Lactoferrin is a 76kDa iron-binding glycoprotein of the transferrin family. It is synthesised and stored in the secondary granules of neutrophils and is also present in several secretory fluids, including milk, colostrum, saliva, tears, and nasal secretions.
Lactoferrin exists in different polymeric forms ranging from monomers to tetramers and tends to polymerise especially at high concentrations. Physiologically, lactoferrin is involved in the regulation of iron homeostasis, as well as innate immunological defence activities against a broad range of microbes, inflammatory activity, regulation of cellular growth and differentiation and protection against cancer development and metastasis. Lactoferrin is able to interact both with molecular and cellular components to exert its effects.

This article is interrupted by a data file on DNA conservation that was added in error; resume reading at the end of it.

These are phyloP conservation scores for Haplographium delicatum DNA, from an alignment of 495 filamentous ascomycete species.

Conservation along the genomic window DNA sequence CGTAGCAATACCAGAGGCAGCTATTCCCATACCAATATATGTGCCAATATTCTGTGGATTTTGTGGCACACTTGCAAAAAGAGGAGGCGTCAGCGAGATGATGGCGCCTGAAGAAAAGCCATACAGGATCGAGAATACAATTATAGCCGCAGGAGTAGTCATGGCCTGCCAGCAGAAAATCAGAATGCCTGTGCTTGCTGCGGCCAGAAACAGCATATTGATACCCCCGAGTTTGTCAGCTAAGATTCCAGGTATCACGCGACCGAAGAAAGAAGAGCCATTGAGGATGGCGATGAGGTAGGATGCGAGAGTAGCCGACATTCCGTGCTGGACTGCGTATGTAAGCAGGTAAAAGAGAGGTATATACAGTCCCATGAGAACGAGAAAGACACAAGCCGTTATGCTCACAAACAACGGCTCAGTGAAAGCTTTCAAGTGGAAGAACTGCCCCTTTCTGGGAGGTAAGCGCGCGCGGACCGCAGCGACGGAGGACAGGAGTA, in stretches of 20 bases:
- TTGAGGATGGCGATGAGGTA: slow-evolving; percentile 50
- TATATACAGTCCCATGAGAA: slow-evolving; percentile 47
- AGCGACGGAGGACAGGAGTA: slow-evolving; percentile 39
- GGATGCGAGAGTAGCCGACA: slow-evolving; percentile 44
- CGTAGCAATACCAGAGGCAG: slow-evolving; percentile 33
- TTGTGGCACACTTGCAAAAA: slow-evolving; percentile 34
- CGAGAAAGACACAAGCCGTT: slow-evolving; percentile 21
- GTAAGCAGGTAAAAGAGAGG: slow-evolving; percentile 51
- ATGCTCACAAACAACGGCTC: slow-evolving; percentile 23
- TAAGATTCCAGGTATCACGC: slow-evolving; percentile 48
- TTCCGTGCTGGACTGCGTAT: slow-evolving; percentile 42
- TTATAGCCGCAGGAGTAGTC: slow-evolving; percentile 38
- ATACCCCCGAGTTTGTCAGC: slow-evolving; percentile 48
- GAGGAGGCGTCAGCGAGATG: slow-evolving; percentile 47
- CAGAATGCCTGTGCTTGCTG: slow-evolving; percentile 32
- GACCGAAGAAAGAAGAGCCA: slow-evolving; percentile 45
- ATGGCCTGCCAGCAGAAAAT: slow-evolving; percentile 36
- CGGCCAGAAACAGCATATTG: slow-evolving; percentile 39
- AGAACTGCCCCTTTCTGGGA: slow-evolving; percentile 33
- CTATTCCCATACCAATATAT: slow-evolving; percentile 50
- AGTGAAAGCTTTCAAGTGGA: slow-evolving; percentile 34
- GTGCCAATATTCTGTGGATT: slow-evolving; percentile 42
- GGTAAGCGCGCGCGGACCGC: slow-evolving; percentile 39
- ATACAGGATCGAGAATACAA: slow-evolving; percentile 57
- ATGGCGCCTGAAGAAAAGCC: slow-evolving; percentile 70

During intestinal inflammation, polymorphonuclear neutrophils infiltrate the mucosa and release lactoferrin by degranulation, which results in an increased excretion of lactoferrin into the lumen which subsequently becomes incorporated into faeces. Faecal lactoferrin is a well-established biomarker for neutrophilic intestinal inflammation.
Faecal lactoferrin measurement supports the following:
Detection of intestinal inflammation
Monitoring of disease activity in inflammatory bowel disease (IBD)